Medical Billing And Coding Forum

Medical Billing And Coding Forum

I work in internal medicine and we have a very high diabetic population on Medicare/MA plans. We are on Noridian Medicare. We have been trying to use the diabetic foot codes (G0245, G0246, G0247) They seem to be getting paid only intermittently and very rarely from Medicare. I can't figure out what I am doing wrong. On the other hand is anyone having any success using the corn removal codes getting paid by Medicare/ MA plans? Have you been following the CMS guidelines for G0245, G0246, G0247. According to the Claims Processing Manual 100-04, Chapter 32, Section 80 these code are paid every 6 months and only if the beneficiary has not seen a foot care specialist for some other reason in the interim. Also, once the condition has progressed to a point where routine foot care is a covered benefit these codes are no longer payable. Corn removal is a non-covered service except for patients with systemic disease who meet certain criteria. I had not been following those codes. New to internal medicine and trying to figure all this out! Thank you for the reference on the diabetic foot codes. Where can I find the info on the corn removal? Our patient's who are having foot care done by our doctor their feet are quite bad and they have not had this done within 6months elsewhere. Still, we are getting various denials. Not sure if Noridian has an LCD for Routine Foot Care, but here's the link to NGS' LCD (L26426) which will give you the information that CMS is looking for. Continue reading >>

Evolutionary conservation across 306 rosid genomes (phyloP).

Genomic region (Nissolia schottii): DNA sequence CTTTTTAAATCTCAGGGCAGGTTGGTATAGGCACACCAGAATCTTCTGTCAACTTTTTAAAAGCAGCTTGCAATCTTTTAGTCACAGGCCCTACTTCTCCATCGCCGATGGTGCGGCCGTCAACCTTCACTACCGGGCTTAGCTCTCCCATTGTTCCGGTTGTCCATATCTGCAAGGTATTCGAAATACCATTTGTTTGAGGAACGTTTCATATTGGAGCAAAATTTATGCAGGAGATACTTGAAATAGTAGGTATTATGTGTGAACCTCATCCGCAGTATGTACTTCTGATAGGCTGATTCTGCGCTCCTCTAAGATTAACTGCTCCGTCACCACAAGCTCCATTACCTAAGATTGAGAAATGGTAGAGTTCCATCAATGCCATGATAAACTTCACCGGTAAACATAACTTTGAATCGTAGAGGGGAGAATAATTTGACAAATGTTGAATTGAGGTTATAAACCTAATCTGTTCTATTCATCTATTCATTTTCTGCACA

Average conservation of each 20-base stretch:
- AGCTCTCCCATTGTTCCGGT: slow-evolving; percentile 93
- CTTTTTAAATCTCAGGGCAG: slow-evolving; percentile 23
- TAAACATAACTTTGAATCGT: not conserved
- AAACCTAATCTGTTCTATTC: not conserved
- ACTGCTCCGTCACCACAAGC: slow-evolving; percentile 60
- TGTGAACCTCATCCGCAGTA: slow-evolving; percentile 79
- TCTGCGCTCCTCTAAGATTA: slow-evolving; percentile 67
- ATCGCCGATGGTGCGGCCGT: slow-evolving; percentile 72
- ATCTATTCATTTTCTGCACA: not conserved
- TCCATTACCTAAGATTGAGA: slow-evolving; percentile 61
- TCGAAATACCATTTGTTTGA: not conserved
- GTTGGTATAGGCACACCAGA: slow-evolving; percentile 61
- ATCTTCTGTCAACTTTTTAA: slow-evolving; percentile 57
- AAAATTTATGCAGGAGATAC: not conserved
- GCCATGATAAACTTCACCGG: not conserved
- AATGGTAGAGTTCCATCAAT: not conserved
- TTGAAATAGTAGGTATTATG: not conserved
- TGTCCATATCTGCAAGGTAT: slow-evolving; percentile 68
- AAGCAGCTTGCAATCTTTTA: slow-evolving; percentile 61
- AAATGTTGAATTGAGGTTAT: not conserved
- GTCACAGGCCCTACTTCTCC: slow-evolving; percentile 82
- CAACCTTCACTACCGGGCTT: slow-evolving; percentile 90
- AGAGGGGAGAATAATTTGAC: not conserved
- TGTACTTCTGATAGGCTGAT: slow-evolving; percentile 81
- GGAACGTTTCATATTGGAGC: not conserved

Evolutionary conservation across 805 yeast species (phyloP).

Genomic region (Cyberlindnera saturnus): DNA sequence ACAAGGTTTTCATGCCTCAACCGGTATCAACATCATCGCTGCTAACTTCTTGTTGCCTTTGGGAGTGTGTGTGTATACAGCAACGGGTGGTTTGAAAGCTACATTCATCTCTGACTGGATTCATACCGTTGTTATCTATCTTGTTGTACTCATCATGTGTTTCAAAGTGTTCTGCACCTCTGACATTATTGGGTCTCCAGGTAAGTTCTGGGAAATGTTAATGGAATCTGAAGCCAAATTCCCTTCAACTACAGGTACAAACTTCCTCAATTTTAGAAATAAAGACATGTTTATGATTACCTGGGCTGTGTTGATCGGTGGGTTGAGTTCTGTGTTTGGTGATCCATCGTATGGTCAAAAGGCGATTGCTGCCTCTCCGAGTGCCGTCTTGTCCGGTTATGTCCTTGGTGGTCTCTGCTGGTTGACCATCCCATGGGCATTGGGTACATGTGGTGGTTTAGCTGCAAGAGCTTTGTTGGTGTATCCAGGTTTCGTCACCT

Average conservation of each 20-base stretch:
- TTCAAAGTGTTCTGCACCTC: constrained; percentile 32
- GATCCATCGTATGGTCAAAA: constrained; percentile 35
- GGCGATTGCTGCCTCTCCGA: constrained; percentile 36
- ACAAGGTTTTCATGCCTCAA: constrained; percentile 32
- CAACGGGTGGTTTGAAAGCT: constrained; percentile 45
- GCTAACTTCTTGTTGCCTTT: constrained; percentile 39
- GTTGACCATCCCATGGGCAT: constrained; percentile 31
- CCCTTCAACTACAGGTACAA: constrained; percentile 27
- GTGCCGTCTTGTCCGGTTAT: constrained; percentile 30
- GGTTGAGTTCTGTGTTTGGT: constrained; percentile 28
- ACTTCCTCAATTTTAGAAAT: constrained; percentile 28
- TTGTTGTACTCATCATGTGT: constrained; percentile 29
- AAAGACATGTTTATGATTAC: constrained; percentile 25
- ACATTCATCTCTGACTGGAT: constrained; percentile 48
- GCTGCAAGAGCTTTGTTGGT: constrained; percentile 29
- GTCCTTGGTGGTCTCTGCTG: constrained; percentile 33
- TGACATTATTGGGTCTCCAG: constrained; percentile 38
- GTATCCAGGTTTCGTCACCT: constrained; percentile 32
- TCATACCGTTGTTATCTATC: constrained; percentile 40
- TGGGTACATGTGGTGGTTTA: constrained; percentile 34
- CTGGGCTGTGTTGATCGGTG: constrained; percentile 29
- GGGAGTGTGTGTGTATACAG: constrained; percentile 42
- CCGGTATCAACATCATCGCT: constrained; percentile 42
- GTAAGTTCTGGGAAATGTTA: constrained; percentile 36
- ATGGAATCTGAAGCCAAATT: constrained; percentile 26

Does Your Patient Need Diabetic Therapeutic Footwear? (where Benefit, Evidence, And Bureaucracy Collide)

Does Your Patient Need Diabetic Therapeutic Footwear? (where Benefit, Evidence, And Bureaucracy Collide)

In 2012, the estimated incremental burden of diabetic foot ulceration in all Medicare and non-Medicare patients in the United States was $9.1–13 billion (1). These costs do not include the suffering of patients and families, loss of income, loss of mobility, and predicted increased mortality. Coverage for extra-depth or custom-molded therapeutic shoes and inserts for individuals with diabetes became a Medicare benefit on 1 May 1993. Within 5 years of the benefit’s availability, a report from the Office of the Inspector General of the United States found that 57% of paid claims for therapeutic shoes had missing or inadequate documentation. An audit of beneficiaries found that 3% did not report having diabetes, 12% did not report any of the qualifying conditions, and 47% denied having a foot deformity or previous amputation (2). As with any government program, instances of fraud and abuse have been reported. Dr. Comfort shoes paid a fine of $27 million for providing inserts that did not meet Medicare standards (3). A provider in California was accused of entering an extended-care facility and offering free shoes to residents, telling them the government wanted them to have shoes. Individuals who did not walk were told the shoes would help them walk (4). To qualify for footwear coverage, Medicare beneficiaries must have diabetes plus one of the following conditions: neuropathy with evidence of callus, previous or current ulcer, previous or current pre-ulcerative callus, previous amputation, foot deformities, or poor circulation. How Medicare defines neuropathy (e.g., does it require an insensitive limb?), pre-ulcerative callus, foot deformity, or poor circulation is unclear. The Centers for Medicare & Medicaid Services requires that the treating physician (MD or DO) mu Continue reading >>